Roxanne and Ashima look forward to working with you and learning together about how to best meet the needs of the community members that MFRS serves. They will be fully taking on the ED position on September 1, 2018 but will be working on knowledge-sharing and transition planning with Winnie throughout the months of July-October 2018.

Message from Winnie

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Dear MFRS Family and Friends,

I want to thank everyone for the amazing opportunity to serve the Multicultural Family Resource Society for the last 10 years.  While I have a mix of emotions leaving my position at MFRS to spend time with my family and to pursue other opportunities, I know the organization is in a strong position and making a real difference in the lives of newcomers in Edmonton.  This decision did not come easily as I am extremely proud of all that MFRS staff and board members have accomplished during the past ten years and hold dear to my heart the relationships I’ve built during my time as Executive Director.

It is these caring relationships that sets us apart from other organizations because MFRS staff and volunteers create this magical space where everyone feels welcomed and a sense of belonging.  I am continually inspired by the people involved with MFRS, who have taught me so much about resilience, generosity, and joy. I give my deepest gratitude to all who have been so supportive of MFRS and of me personally over the years: staff, board members, and, of course, our partners and MFRS members. Without you, the organization would not be as strong and vibrant as it is.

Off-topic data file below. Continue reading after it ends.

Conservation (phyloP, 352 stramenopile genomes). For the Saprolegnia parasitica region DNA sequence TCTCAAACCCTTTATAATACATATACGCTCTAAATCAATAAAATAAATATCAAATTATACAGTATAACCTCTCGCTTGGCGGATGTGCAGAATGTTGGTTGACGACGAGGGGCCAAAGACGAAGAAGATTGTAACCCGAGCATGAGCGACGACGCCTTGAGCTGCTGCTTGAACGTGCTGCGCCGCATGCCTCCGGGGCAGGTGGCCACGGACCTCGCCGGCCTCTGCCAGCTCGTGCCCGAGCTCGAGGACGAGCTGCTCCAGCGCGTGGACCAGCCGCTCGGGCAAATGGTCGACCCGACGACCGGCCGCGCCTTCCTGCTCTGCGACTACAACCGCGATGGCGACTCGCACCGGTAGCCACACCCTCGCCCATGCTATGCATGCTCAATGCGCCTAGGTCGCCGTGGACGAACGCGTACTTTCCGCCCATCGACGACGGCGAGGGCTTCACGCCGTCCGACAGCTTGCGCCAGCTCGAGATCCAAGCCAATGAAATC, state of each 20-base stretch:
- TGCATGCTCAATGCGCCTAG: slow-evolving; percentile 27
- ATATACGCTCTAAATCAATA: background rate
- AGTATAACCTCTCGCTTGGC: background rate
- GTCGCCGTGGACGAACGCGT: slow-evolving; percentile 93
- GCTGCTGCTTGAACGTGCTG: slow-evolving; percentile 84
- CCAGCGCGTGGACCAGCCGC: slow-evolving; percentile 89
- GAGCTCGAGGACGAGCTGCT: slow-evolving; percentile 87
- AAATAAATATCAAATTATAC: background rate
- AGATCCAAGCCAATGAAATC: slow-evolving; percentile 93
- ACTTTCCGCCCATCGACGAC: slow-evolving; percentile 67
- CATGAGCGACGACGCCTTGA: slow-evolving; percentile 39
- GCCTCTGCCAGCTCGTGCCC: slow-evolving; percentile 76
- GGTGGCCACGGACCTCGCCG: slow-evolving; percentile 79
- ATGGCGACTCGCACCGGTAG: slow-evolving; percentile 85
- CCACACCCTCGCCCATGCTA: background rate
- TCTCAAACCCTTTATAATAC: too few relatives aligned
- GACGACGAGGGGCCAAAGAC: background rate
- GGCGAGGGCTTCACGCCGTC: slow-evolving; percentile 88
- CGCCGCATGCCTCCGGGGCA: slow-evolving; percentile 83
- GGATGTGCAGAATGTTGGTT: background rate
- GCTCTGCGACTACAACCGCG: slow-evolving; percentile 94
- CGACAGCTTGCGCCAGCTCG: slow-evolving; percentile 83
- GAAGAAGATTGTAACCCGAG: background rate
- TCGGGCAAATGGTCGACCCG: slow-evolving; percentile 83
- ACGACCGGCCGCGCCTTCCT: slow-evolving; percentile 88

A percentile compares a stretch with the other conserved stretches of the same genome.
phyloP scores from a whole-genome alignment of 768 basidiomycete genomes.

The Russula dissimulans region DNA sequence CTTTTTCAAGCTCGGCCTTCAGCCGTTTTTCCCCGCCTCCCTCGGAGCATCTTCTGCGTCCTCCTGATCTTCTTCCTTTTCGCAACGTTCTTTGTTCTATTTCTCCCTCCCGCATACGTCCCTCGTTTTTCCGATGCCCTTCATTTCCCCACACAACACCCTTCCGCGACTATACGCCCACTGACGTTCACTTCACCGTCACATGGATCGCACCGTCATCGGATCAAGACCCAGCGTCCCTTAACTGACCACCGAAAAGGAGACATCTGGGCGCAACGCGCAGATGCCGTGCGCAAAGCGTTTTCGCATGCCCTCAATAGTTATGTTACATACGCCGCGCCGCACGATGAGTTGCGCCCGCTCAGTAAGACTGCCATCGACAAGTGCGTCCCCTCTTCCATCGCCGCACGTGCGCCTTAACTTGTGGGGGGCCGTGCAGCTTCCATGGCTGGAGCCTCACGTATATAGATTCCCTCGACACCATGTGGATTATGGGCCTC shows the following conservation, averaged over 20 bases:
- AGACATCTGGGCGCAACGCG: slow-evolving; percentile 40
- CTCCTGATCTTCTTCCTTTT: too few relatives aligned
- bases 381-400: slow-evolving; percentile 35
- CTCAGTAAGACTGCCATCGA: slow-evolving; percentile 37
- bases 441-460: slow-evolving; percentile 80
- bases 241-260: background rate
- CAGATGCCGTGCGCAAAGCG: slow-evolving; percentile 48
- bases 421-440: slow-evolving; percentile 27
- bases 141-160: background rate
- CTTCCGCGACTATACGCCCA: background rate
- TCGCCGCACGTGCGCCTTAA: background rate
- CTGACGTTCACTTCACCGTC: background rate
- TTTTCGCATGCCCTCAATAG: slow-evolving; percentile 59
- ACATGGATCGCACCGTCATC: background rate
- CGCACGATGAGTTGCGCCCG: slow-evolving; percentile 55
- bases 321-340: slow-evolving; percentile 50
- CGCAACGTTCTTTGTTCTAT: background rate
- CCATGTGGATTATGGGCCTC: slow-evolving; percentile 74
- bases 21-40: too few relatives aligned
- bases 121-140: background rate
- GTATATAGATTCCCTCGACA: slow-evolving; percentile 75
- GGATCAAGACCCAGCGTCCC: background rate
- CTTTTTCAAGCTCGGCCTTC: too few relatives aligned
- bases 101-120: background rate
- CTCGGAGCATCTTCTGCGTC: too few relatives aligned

I am so honored to have been the leader of this incredible organization, and even though I am stepping down from my role at MFRS, I know I will be involved in a different capacity in the future.  I truly believe for an organization to continue to grow, it needs new ideas, perspectives and change. Change is inevitable, and I look forward to working with the Board and staff during the next three months for a seamless transition as we welcome a new Executive Director into our MFRS family. I will watch with much excitement and anticipation as the new Executive Director stewards MFRS towards our vision creating an intercultural community network of support for immigrant and refugees in Edmonton.

I leave you with this quote that I hope sets the tone for the next chapter of MFRS:

"Change is hard because people overestimate the value of what they have and underestimate the value of what they may gain by giving that up." - James Belasco and Ralph Stayer


All my best,
Winnie Chow-Horn, Executive Director, Multicultural Family Resource Society

Executive Transition Announcement

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Dear Members, Donors, Partners, and Funders,